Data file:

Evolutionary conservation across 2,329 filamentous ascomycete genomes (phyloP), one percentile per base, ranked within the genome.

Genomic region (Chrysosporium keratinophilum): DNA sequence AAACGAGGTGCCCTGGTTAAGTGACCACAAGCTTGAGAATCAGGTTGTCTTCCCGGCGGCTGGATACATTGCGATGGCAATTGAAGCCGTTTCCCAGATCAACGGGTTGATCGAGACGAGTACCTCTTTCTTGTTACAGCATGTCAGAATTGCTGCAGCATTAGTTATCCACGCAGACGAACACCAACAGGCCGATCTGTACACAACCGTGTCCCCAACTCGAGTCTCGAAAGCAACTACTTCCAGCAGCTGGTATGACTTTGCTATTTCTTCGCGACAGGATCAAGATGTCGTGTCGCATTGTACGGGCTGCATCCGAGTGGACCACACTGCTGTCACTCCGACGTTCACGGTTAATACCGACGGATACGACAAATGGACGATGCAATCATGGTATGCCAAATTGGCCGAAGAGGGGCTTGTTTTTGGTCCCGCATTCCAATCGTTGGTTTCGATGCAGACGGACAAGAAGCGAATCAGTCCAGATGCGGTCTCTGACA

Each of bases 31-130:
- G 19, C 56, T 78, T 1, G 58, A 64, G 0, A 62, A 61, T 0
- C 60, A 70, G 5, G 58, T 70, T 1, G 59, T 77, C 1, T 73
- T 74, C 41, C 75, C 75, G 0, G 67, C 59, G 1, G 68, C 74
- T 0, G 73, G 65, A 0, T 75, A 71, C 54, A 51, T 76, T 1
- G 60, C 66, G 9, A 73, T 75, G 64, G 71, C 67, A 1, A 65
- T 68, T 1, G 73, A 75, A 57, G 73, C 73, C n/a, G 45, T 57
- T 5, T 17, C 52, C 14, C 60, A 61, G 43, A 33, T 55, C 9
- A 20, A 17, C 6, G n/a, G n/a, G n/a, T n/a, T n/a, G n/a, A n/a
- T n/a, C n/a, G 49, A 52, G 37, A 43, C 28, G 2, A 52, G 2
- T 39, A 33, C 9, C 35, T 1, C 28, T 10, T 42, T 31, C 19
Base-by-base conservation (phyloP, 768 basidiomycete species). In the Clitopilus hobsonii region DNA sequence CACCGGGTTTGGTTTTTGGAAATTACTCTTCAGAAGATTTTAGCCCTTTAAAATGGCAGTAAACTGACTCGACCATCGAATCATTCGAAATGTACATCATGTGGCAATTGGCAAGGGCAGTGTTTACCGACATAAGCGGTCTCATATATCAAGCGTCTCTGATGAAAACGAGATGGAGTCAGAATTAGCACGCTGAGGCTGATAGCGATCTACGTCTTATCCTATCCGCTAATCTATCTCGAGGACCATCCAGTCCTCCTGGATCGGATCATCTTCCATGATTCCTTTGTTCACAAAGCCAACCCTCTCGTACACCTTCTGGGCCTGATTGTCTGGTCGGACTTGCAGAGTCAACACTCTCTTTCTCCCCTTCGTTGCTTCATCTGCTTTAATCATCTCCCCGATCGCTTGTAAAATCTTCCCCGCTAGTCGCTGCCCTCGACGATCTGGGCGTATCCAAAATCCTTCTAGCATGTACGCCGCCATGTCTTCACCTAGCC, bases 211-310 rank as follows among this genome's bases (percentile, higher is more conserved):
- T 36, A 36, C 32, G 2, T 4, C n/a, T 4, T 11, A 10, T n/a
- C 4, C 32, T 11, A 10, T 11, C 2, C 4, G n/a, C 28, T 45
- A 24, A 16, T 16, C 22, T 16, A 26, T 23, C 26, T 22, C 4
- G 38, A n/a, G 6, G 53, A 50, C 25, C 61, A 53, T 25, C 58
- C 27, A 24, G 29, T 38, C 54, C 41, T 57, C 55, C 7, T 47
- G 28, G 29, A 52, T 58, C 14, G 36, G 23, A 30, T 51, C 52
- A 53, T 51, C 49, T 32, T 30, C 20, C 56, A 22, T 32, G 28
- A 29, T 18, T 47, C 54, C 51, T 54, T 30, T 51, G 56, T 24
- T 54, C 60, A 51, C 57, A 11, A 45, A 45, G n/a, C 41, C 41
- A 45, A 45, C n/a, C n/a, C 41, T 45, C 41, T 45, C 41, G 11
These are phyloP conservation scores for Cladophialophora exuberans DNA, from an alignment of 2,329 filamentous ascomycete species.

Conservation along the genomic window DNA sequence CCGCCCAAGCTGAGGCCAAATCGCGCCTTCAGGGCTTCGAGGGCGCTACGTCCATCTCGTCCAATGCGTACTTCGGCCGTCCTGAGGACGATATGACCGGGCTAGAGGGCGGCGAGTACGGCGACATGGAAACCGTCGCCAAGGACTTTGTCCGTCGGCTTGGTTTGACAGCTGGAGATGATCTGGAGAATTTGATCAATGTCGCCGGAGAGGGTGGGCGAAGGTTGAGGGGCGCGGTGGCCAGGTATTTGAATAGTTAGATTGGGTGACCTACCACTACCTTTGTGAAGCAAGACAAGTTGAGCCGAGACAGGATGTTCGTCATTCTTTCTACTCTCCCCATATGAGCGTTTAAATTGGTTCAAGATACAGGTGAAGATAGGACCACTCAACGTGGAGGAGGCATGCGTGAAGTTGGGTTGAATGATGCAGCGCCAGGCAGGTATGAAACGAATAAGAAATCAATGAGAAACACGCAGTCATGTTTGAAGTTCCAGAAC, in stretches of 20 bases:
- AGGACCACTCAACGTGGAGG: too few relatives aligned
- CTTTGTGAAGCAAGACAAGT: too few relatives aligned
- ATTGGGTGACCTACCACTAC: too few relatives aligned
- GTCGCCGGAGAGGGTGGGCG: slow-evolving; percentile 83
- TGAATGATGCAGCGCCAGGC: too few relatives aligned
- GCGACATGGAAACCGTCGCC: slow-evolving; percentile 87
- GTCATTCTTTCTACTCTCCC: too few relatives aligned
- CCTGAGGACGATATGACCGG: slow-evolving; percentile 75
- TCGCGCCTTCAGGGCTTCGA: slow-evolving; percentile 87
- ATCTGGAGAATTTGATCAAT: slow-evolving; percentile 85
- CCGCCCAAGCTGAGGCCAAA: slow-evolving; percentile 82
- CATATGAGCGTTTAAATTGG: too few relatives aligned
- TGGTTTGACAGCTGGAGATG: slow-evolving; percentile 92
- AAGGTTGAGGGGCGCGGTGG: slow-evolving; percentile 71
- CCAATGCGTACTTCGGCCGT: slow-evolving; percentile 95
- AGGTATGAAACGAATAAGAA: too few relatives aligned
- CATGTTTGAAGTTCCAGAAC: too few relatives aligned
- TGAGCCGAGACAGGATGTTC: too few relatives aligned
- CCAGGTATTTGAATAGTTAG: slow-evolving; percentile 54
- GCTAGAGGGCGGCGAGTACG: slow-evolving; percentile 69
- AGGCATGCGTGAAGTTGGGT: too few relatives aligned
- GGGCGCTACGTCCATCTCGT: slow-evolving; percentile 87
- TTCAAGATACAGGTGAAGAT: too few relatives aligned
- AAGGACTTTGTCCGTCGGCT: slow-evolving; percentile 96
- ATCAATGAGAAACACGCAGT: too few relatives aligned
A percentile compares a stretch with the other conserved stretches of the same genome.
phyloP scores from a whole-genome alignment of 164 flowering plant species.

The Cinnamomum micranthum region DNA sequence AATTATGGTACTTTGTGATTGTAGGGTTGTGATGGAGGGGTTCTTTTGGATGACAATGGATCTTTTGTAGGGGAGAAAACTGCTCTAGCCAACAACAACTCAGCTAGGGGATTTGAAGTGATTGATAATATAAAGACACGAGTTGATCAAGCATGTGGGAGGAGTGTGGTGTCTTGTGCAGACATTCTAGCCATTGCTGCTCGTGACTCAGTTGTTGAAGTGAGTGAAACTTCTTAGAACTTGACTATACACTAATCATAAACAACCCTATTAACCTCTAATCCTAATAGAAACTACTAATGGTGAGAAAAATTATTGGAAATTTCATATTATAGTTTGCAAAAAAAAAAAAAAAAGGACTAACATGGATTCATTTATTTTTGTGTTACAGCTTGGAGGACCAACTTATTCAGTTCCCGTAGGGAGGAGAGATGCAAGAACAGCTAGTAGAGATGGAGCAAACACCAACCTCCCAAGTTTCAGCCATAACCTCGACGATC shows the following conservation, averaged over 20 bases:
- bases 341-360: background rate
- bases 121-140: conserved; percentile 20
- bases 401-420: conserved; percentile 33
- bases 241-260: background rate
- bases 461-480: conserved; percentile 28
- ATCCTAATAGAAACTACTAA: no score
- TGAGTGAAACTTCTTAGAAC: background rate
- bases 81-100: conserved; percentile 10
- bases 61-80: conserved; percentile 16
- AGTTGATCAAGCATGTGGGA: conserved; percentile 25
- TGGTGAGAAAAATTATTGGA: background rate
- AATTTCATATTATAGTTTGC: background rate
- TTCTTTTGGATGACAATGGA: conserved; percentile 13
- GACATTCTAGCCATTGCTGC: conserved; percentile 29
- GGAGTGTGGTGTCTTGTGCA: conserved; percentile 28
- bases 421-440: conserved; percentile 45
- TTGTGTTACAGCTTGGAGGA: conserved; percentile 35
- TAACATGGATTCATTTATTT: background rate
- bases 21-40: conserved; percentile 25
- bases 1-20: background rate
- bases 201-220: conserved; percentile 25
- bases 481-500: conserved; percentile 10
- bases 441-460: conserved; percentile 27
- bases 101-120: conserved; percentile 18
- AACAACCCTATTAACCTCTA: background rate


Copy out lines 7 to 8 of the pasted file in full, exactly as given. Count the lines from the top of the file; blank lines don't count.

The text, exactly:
- T 0, G 73, G 65, A 0, T 75, A 71, C 54, A 51, T 76, T 1
- G 60, C 66, G 9, A 73, T 75, G 64, G 71, C 67, A 1, A 65